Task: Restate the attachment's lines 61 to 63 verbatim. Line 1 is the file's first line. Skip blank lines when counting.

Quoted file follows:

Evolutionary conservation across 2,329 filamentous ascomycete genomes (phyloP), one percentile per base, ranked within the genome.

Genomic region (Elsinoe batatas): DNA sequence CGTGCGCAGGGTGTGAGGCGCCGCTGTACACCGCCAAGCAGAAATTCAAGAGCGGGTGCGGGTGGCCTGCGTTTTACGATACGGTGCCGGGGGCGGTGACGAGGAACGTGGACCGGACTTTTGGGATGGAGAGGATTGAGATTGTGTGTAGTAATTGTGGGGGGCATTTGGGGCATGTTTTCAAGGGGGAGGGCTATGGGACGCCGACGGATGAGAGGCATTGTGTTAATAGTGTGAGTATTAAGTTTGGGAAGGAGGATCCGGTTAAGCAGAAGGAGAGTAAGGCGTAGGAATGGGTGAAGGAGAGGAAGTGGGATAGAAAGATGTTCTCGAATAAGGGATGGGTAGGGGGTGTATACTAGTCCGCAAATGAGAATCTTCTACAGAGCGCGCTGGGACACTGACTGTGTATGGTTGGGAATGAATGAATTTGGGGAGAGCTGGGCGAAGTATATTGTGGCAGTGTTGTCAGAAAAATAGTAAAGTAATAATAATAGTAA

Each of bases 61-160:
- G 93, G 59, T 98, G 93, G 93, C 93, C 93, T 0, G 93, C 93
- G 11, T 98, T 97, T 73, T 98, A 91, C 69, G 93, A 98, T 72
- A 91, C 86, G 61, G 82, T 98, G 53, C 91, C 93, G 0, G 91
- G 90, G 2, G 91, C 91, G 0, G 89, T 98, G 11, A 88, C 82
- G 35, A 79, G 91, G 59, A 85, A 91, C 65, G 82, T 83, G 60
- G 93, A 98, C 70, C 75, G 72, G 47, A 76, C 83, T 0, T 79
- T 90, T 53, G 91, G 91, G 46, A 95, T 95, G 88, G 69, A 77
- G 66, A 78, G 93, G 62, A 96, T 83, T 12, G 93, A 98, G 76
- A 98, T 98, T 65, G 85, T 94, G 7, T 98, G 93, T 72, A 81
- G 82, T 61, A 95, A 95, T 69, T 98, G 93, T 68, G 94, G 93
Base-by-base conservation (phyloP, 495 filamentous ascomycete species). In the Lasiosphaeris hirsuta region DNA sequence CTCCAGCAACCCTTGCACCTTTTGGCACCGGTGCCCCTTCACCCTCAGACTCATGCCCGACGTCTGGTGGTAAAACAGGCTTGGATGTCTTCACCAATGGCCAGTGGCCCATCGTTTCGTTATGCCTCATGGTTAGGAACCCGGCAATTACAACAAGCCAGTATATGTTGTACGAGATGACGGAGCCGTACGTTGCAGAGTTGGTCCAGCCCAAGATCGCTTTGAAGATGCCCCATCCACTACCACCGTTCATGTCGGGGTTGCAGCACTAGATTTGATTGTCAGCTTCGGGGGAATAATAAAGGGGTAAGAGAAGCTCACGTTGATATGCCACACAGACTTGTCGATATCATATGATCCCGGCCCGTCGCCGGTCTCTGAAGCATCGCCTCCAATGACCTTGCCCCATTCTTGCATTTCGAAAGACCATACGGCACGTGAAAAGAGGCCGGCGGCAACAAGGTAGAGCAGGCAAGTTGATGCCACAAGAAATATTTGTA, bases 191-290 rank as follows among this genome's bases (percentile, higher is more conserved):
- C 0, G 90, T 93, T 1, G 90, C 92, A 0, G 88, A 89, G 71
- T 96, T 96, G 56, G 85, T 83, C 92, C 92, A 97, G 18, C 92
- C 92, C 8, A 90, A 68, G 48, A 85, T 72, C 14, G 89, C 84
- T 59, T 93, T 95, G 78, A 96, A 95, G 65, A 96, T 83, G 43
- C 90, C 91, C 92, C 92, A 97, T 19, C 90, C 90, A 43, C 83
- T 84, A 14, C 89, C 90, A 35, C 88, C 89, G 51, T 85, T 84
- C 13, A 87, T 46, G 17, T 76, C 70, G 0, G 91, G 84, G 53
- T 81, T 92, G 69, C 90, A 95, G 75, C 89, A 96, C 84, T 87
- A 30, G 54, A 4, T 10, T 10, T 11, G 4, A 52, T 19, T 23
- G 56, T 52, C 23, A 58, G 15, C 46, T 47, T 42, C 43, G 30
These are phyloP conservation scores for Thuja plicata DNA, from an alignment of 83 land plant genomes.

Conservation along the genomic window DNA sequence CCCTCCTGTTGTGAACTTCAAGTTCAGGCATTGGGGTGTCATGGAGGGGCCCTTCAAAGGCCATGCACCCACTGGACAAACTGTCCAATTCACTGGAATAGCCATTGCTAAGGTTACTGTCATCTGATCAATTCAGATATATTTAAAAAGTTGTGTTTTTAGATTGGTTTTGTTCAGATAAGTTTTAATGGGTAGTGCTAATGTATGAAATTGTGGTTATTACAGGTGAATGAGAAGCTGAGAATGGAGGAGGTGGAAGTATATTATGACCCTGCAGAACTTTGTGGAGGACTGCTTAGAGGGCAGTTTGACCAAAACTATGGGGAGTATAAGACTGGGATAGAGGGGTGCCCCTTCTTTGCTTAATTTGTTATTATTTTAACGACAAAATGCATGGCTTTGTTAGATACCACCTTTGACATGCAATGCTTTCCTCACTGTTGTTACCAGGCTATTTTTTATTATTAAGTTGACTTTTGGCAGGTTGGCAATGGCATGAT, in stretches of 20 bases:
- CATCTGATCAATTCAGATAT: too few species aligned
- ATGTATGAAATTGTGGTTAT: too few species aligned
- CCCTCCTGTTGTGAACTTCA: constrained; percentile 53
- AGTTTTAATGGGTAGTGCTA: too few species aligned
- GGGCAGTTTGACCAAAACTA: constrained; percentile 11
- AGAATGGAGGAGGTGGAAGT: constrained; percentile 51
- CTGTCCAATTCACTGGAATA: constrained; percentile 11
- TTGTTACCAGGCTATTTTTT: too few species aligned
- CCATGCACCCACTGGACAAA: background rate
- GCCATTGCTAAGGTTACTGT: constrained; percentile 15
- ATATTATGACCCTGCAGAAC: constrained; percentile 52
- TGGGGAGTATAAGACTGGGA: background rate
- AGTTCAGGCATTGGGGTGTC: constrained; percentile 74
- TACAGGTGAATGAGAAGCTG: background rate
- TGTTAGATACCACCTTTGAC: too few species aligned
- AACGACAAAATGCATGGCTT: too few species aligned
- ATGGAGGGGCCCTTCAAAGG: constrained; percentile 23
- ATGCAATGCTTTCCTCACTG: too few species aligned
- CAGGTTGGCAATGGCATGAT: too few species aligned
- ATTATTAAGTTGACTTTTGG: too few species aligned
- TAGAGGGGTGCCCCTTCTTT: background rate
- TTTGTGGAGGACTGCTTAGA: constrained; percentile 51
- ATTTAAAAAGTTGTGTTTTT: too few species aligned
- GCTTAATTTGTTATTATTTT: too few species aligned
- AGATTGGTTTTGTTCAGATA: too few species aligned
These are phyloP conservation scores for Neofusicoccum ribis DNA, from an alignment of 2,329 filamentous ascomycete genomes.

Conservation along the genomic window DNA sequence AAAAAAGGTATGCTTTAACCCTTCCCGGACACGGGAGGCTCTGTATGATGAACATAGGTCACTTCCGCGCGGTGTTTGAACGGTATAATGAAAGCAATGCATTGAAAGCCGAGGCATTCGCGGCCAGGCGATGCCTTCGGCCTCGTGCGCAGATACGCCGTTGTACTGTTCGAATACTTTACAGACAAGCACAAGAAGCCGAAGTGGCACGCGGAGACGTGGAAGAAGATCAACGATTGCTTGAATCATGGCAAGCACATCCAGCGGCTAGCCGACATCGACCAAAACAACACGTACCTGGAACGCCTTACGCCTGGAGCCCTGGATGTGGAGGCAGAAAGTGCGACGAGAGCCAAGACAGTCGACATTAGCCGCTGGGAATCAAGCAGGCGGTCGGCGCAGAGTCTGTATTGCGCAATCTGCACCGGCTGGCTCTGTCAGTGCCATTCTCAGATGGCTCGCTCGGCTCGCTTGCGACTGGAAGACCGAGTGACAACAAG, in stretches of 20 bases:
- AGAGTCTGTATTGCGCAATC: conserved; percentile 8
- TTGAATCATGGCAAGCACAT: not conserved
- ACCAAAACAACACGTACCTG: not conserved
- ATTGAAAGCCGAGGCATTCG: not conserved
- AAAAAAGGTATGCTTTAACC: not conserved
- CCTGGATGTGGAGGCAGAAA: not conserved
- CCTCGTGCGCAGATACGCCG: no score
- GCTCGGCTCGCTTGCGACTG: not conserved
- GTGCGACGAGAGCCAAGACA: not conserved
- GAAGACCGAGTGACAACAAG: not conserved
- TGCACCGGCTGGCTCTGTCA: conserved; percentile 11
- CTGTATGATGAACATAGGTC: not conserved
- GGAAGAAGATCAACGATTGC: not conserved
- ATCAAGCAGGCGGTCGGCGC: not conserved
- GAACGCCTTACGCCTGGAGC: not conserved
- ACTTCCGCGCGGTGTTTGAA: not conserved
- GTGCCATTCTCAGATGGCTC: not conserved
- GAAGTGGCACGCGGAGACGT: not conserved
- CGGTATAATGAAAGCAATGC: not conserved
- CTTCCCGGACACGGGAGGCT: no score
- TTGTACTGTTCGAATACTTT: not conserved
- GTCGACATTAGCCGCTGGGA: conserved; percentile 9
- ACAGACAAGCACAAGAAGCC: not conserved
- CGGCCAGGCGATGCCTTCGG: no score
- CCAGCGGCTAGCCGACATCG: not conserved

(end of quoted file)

- GCTCGGCTCGCTTGCGACTG: not conserved
- GTGCGACGAGAGCCAAGACA: not conserved
- GAAGACCGAGTGACAACAAG: not conserved